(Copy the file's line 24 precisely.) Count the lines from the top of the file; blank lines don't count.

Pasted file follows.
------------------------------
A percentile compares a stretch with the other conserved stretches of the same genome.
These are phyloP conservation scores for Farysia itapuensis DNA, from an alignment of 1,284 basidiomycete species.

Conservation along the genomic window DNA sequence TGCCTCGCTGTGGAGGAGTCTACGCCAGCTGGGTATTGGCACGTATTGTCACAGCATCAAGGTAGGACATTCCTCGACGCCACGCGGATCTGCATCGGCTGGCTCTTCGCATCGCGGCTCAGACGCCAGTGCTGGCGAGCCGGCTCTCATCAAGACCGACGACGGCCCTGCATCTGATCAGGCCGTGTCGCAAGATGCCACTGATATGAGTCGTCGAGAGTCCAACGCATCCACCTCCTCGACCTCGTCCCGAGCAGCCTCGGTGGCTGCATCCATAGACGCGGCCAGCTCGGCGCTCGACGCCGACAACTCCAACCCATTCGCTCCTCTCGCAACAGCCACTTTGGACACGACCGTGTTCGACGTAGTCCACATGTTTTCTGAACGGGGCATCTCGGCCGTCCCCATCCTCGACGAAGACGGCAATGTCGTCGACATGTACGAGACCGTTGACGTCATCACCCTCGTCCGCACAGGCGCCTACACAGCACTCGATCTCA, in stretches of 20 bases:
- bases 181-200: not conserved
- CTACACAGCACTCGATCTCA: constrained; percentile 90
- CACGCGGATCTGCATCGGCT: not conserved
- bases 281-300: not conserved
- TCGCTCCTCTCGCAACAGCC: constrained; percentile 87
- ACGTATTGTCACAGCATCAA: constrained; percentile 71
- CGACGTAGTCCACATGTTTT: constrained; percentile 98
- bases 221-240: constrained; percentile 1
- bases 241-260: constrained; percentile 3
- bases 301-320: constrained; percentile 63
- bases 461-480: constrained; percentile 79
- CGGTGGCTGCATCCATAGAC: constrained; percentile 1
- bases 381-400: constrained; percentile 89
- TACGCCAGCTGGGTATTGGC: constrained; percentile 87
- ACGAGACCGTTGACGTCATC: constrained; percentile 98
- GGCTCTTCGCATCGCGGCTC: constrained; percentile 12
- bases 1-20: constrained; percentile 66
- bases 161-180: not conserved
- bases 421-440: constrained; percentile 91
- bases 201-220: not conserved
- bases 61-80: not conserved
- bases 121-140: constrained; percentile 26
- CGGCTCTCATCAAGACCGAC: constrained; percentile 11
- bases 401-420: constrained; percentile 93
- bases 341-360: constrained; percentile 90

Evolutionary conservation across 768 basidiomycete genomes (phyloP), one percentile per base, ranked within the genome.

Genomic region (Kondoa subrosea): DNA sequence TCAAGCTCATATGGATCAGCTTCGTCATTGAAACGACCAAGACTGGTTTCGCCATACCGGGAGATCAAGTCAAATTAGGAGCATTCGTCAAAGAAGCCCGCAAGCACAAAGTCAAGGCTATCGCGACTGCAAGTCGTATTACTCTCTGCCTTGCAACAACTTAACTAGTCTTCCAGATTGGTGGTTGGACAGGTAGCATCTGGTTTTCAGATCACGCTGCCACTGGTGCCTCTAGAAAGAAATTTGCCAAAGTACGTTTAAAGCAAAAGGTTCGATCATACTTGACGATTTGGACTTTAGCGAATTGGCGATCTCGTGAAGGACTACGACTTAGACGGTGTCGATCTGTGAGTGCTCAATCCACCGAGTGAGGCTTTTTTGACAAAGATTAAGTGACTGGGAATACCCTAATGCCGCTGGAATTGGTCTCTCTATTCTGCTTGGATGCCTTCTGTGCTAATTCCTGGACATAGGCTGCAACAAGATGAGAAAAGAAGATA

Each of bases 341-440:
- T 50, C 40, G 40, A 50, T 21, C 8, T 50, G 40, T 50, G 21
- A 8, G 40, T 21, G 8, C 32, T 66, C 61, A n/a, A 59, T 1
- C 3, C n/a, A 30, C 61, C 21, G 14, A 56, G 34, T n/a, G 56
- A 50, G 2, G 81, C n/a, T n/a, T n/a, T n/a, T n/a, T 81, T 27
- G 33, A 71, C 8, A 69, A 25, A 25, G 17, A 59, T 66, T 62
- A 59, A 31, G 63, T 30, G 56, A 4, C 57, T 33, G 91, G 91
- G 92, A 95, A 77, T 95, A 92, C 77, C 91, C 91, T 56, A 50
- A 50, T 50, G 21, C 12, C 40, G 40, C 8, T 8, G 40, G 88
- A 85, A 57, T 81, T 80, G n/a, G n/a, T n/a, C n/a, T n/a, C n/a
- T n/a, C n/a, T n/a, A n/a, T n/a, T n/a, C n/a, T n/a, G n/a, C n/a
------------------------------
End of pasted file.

- bases 61-80: not conserved